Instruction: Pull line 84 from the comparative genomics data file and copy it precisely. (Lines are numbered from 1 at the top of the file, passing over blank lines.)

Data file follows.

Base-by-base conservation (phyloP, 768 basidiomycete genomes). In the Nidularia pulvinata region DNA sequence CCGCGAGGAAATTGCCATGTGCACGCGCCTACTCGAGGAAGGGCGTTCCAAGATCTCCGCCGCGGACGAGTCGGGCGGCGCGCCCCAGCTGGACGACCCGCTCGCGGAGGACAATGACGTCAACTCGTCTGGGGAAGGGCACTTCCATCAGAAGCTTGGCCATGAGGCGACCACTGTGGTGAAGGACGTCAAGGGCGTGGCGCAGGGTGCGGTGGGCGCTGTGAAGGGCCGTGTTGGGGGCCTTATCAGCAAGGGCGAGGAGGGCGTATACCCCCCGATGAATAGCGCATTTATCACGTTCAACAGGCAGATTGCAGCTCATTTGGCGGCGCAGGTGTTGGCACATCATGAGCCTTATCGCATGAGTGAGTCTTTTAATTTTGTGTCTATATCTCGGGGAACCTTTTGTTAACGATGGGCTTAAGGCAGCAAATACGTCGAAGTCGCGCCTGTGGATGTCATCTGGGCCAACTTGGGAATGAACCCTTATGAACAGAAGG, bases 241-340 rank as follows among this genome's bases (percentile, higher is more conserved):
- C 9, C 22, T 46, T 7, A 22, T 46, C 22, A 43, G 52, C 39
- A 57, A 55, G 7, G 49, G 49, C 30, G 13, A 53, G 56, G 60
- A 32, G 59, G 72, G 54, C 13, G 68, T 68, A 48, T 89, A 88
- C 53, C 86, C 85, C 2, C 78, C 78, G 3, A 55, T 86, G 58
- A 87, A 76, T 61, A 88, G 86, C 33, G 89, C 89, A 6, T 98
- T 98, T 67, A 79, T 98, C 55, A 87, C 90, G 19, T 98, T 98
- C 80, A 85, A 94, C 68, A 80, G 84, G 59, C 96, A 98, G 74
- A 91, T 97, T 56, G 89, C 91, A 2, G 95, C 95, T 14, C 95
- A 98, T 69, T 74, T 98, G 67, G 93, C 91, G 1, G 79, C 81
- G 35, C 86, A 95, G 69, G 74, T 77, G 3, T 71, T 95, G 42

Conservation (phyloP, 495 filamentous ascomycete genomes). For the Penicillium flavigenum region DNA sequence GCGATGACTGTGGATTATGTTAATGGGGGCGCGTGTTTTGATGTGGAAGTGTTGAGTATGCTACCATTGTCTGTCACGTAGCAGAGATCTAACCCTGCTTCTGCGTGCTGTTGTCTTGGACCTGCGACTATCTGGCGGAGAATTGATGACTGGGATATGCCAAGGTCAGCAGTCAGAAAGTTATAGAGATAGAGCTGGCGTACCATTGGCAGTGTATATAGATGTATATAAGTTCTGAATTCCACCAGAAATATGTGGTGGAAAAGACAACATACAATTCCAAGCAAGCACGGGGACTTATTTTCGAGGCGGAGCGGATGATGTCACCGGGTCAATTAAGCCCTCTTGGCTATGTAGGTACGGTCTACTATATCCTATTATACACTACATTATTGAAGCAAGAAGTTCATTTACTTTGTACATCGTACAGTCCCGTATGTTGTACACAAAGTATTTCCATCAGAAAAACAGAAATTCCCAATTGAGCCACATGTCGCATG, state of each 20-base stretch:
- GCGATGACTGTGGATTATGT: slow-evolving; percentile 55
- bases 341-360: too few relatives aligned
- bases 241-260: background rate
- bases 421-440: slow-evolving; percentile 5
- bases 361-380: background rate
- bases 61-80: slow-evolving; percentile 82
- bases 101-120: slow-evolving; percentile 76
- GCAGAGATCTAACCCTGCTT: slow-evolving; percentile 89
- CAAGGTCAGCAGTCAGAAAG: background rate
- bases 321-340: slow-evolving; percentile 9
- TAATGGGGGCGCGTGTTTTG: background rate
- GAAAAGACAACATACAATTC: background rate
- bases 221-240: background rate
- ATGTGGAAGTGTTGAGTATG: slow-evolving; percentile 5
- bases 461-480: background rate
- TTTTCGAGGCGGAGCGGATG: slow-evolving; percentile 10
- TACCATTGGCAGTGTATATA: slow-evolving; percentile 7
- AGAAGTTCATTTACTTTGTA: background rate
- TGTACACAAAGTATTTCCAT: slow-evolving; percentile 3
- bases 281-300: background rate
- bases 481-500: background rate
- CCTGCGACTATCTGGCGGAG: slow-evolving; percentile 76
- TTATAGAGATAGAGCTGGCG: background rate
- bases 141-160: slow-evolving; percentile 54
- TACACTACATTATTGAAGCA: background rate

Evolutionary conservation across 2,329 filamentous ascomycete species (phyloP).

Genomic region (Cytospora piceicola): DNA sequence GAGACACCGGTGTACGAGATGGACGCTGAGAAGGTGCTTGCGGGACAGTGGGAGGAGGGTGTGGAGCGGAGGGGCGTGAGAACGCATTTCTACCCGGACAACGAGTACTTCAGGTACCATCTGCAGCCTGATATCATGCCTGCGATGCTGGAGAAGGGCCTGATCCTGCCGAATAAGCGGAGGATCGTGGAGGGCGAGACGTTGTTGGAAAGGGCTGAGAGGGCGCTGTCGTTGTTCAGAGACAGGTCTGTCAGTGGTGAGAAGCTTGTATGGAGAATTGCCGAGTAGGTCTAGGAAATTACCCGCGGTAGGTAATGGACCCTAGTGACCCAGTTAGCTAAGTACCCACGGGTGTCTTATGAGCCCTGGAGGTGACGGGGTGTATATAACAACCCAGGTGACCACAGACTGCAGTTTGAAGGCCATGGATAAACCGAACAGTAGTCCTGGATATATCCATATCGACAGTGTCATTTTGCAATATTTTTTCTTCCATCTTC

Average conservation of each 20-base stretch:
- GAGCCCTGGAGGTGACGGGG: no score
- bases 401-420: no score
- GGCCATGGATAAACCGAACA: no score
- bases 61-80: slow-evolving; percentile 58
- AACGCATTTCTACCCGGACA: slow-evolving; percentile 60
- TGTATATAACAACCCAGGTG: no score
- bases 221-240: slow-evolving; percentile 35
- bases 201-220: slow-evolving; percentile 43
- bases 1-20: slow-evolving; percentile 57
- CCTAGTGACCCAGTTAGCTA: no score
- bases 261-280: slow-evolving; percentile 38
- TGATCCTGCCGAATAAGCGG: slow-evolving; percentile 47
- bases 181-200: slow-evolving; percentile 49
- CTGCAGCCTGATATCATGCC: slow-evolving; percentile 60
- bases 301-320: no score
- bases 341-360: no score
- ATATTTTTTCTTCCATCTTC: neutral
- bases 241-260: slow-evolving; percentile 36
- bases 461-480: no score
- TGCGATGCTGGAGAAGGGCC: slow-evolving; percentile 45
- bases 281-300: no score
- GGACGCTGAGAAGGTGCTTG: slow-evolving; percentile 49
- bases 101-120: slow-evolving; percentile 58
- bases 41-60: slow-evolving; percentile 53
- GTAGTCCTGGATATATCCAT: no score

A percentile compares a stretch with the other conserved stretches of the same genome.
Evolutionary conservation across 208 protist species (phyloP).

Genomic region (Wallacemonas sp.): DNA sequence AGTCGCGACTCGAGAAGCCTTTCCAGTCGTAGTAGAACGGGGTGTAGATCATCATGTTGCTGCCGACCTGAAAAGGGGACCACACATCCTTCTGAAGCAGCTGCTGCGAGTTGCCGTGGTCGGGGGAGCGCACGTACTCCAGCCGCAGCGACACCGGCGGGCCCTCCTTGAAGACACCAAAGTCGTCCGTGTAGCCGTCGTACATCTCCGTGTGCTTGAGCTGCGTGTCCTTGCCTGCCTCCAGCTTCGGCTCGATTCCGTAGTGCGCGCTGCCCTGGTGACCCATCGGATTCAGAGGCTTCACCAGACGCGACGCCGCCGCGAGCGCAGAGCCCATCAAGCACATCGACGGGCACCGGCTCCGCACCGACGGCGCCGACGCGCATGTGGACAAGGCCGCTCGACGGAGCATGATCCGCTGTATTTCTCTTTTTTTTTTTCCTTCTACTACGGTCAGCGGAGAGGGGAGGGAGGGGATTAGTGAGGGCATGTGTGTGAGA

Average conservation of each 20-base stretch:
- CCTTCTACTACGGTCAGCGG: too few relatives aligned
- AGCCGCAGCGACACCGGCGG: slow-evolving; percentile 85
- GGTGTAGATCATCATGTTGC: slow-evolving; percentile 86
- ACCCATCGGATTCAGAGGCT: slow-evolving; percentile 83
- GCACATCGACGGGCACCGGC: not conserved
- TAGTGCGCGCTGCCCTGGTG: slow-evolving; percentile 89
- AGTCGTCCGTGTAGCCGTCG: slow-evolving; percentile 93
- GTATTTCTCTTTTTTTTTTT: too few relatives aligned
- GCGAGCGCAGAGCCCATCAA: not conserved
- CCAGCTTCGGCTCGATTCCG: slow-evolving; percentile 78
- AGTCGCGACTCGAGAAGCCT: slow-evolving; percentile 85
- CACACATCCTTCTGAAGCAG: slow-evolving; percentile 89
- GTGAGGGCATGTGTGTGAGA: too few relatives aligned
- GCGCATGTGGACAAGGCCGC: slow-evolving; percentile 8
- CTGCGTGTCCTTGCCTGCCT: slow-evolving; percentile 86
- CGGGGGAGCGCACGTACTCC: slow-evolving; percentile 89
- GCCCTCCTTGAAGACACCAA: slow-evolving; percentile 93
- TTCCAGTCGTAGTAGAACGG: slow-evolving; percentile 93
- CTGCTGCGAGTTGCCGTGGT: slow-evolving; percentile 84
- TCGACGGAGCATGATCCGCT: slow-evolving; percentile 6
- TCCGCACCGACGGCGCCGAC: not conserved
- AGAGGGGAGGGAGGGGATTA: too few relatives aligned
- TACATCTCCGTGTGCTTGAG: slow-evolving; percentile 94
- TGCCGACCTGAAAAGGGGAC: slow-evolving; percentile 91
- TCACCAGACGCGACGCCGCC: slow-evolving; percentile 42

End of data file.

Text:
- CTGCGTGTCCTTGCCTGCCT: slow-evolving; percentile 86